Several Asian nations held up the rear of a Gallup poll released yesterday measuring Americans' favorability toward foreign countries. Twenty-three countries were ranked, with Pakistan (15 percent favorability), Afghanistan (14 percent) , North Korea (13 percent) and Iran (10 percent) ranked 20 through 23, respectively. Favorability for none of those countries changed more than 3 percentage points from this time in 2011.
China, ranked No. 14 on the list, was the Asian country that saw the sharpest decline in favorability among Americans, dropping 6 points from 47 to 41. U.S. allies Australia (93 percent), Japan (83 percent) and India (75 percent) were all in the top seven. You can see the entire list at the bottom of this post.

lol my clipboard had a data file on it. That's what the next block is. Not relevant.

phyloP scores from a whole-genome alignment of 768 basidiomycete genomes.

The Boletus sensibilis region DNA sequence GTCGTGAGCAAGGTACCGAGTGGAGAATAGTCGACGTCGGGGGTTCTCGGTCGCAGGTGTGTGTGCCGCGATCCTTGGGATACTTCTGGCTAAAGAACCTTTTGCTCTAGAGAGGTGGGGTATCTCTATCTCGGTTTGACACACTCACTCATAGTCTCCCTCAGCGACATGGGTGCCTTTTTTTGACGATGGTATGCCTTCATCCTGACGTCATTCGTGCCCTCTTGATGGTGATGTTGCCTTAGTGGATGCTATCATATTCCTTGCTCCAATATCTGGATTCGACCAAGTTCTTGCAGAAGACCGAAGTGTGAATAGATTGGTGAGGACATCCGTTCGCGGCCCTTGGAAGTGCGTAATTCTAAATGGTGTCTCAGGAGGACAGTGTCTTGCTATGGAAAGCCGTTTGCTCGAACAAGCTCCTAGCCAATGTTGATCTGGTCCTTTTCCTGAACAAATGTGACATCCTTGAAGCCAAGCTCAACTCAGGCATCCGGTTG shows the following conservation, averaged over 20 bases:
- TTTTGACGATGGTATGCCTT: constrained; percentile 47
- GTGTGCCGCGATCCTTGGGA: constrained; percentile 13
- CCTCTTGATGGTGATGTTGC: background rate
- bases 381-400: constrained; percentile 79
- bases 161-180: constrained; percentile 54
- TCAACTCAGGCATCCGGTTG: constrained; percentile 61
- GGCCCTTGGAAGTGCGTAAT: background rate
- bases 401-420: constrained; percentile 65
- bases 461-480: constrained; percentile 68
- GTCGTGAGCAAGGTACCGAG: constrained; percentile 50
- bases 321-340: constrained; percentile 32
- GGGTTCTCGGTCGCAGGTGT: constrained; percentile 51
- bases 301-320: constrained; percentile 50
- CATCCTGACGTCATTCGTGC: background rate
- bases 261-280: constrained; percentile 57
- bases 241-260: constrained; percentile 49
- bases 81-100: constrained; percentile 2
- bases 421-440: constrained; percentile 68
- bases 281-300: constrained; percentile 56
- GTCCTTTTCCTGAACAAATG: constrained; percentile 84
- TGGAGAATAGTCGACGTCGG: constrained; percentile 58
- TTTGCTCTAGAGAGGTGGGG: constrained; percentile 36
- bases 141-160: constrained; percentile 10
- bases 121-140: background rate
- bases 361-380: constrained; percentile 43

As you can see from the chart below, American views of China have changed little since the deadly Tiananmen Square crackdown in 1989. Ironically, China's favorability had reached an all-time high of 72 percent just a few months prior to the incident, thanks to a diplomatic visit to the country by then U.S.-president George H.W. Bush. After Tiananmen, the number plummeted to 34 percent and hasn't left the 30s and 40s since.
When it comes to the countries that Americans see as "vitally important" to the U.S., however, the rankings get flipped. In last week's Gallup poll, China and North Korea take the No. 1 and No. 2 spots. Afghanistan and Pakistan beat out Russia and India, as well.